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Protect Maryland: Ban chlorpyrifos

The move is a reversal of a 2015 ban imposed by the Obama-era EPA. (Sign up for our free video newsletter here http://bit.ly/2n6VKPR)

Maryland has taken several important steps over the past couple of years to protect our state and its residents from the harmful decisions of the Trump administration. Another crucial step we must take: ban chlorpyrifos, a toxic nerve agent pesticide proven to cause brain damage in children and known to harm the environment and wildlife.

In 2017, the Trump administration’s Environmental Protection Agency (EPA) took the unprecedented action of overturning its own proposed ban on chlorpyrifos. This decision defied the EPA’s own scientists, who had studied the pesticide for decades and confirmed that there is no level of chlorpyrifos in our food and water that can be considered safe. They recommended that all agricultural uses of the pesticide be terminated. (It was banned for consumer home use in 2000.)

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Chlorpyrifos is extremely harmful. Research shows that prenatal exposures are associated with reduced IQ, loss of working memory, attention deficit disorders and delayed motor development. It is also linked to adverse birth and developmental outcomes, including pre-term birth, low birth weight, congenital abnormalities, autism spectrum disorders, pediatric cancers, neurobehavioral and cognitive deficits and asthma. The American Association of Pediatrics said, in supporting the ban, the “EPA has no basis to allow continued use of chlorpyrifos, and its insistence in doing so puts all children at risk.”

Unfortunately, chlorpyrifos is widely used across the United States on fruits, vegetables, nuts and other conventionally grown crops, including many kid favorites like apples, peaches, grapes and strawberries. It is the fourth most prevalent pesticide in our food supply according to the Food and Drug Administration (FDA). People are exposed when they consume sprayed food or contaminated drinking water, touch treated crops or breathe the air near treated fields.

It can harm wildlife and our Chesapeake Bay as well. A Chesapeake Bay Program report found chlorpyrifos in 90 percent of bay water samples analyzed for this chemical, and 40 percent of those had concentrations that exceeded thresholds indicating possible ecological effects. Last year, the National Marine Fisheries Service reported that adult and juvenile Atlantic sturgeon, which are endangered, are at a high risk from exposure to chlorpyrifos because concentrations of the chemical would reduce their spawning productivity. Research also shows that chlorpyrifos is second only to neonicotinoids as the most harmful pesticide to bees.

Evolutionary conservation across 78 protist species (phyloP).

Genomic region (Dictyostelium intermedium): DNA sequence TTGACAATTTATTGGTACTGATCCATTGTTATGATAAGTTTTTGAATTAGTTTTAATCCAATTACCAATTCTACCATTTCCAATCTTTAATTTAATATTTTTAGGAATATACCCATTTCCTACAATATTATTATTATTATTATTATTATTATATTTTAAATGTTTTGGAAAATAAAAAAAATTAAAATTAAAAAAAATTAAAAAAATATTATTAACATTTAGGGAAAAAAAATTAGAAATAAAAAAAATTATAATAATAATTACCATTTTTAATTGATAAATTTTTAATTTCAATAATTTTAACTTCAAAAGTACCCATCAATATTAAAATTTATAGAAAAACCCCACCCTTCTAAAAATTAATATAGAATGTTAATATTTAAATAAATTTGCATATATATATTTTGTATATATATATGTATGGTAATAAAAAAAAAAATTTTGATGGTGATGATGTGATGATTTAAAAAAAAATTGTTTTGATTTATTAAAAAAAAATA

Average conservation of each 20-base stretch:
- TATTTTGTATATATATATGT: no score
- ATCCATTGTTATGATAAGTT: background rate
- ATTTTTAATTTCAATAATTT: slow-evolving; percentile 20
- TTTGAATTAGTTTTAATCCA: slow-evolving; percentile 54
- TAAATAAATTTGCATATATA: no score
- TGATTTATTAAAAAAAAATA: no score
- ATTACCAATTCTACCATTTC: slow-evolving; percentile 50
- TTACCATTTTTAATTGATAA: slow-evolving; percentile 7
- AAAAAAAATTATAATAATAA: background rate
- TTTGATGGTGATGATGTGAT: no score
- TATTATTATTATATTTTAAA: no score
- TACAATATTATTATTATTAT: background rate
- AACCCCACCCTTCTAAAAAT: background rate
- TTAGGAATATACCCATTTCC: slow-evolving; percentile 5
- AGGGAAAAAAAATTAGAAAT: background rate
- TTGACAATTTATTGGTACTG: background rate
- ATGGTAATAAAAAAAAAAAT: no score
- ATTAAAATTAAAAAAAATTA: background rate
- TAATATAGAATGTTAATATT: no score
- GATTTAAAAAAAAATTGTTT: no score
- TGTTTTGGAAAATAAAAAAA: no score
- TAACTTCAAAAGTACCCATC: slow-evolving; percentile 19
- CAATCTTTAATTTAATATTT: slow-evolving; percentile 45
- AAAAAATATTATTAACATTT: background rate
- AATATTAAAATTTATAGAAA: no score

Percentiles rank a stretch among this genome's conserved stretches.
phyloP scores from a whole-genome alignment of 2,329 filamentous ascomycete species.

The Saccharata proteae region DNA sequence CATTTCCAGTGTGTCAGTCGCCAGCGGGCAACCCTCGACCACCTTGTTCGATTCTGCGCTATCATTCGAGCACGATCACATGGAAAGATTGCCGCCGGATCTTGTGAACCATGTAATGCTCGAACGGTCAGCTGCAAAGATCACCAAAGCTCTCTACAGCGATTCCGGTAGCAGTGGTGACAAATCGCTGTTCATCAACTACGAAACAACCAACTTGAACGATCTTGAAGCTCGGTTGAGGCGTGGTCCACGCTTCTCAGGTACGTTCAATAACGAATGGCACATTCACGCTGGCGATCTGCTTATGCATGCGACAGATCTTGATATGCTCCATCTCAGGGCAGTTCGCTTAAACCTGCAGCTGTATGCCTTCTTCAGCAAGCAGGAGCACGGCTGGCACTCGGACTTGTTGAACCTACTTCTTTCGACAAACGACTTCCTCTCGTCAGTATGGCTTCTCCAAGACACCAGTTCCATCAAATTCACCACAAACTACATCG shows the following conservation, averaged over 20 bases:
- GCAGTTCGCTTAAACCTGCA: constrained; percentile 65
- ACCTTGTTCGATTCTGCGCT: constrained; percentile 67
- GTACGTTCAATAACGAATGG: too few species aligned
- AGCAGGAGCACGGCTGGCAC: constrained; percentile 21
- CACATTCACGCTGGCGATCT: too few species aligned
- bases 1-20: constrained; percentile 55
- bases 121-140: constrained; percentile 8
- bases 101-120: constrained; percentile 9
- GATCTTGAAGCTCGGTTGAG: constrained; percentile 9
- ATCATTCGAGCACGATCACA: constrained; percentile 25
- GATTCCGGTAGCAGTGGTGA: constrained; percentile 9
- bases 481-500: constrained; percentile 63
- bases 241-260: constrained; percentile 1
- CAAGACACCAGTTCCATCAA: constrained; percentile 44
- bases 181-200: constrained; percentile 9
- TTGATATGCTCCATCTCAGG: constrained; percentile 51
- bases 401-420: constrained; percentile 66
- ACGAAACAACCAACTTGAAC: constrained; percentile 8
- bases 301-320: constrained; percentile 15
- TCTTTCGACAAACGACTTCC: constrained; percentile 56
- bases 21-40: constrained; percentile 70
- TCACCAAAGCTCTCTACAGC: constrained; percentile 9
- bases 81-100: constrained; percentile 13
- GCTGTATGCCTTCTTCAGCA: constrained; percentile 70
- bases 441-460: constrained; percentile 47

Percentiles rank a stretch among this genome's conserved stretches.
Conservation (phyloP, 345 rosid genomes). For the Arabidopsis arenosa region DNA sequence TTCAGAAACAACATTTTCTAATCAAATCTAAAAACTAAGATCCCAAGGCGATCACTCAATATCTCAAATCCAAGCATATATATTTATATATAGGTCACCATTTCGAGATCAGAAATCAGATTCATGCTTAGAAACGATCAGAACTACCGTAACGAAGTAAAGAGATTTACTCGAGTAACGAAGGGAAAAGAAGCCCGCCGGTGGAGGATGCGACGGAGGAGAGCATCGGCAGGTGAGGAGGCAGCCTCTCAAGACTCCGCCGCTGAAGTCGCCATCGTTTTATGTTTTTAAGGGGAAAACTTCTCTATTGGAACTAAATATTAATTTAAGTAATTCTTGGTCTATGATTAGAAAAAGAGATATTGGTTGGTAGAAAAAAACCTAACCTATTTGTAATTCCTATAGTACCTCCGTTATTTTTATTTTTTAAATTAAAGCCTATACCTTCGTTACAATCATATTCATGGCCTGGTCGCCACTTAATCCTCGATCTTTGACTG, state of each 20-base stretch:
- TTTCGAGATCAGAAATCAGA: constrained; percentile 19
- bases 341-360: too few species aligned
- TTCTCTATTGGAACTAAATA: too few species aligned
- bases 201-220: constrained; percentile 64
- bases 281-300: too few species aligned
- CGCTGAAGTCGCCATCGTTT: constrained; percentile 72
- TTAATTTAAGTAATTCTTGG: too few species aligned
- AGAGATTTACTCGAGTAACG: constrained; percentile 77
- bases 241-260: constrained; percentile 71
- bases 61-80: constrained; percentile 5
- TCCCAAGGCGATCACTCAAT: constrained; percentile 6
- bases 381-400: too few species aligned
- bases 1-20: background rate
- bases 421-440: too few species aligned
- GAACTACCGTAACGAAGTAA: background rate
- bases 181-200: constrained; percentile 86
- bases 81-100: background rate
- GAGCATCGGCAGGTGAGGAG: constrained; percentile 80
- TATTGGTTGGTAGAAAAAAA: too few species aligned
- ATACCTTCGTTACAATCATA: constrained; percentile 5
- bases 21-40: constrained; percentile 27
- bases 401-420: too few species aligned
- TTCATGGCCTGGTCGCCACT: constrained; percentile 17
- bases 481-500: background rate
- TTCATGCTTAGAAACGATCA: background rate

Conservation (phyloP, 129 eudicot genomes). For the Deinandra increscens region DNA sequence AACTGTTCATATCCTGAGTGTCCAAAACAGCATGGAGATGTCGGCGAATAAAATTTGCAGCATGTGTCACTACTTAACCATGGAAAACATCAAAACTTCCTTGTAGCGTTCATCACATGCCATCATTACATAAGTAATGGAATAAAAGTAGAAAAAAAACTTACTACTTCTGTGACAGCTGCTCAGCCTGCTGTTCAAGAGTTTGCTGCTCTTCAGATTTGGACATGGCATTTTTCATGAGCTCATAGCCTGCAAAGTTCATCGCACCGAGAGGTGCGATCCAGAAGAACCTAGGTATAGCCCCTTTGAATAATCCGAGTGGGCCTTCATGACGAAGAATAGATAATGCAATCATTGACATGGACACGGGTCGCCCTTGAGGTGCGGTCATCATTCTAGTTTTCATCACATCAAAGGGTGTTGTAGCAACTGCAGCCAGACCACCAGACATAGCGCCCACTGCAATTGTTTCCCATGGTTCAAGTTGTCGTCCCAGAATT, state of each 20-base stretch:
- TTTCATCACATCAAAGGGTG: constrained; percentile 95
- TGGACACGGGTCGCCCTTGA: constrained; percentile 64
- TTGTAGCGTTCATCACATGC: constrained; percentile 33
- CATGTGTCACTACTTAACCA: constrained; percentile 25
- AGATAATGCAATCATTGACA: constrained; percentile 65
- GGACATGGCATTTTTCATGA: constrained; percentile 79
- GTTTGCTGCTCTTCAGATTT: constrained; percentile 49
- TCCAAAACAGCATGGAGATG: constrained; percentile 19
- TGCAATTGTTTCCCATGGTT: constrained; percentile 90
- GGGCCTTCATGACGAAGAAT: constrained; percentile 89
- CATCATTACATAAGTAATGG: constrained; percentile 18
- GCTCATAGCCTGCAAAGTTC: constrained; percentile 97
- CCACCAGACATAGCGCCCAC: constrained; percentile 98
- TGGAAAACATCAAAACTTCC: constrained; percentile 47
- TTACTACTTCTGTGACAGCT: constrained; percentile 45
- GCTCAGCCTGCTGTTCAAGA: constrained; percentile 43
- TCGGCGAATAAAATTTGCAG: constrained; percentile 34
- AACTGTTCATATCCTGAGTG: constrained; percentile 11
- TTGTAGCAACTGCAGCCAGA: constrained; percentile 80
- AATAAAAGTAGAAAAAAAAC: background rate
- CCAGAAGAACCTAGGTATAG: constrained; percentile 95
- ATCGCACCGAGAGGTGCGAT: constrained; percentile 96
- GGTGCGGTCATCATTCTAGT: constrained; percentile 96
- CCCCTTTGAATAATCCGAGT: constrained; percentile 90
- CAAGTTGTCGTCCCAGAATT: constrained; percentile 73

Why would the Trump administration reverse course on banning a chemical that is so dangerous? It is no secret that the administration, including former EPA Administrator Scott Pruitt and current Administrator Andrew Wheeler, are close to industry lobbyists, making policy decisions to boost profits and prevent regulation, often at the expense of the health and well-being of citizens and the environment.

This is unacceptable, but thankfully our Attorney General Brian Frosh joined several other attorneys general to sue the EPA for its decision on chlorpyrifos. In response, a federal court ruled last August that the EPA must ban chlorpyrifos, saying the agency could not justify its decision to reverse the ban. Not surprisingly, the EPA has since appealed and will likely continue to tie this issue up in the courts for months, or years, to come. Protecting our children’s health cannot wait, especially when we know that there are many alternative products on the market that take care of the same pests that chlorpyrifos targets.

That’s why we are introducing a bill to ban chlorpyrifos in our state this legislative session in Annapolis, and we urge our colleagues to support it. Regardless of who is in the White House, the General Assembly has often taken the lead in passing common-sense policies to protect children and families and to safeguard our environment.

We clearly cannot count on the Trump administration to protect us, and we cannot rely on the courts to sort out this issue quickly. We are proud to fight for this protection for all Marylanders, and we hope our colleagues in the General Assembly and Gov. Larry Hogan will do the same by joining us to ban chlorpyrifos.

Del. Dana Stein represents Baltimore County (District 11) and is vice chair of the House Environment and Transportation Committee; his email is dana.stein@house.state.md.us. Sen. Shirley Nathan-Pulliam represents District 44 in Baltimore city and county and is vice chair of the Senate Education, Health, and Environmental Affairs Committee; her email is shirley.nathan.pulliam@senate.state.md.us.

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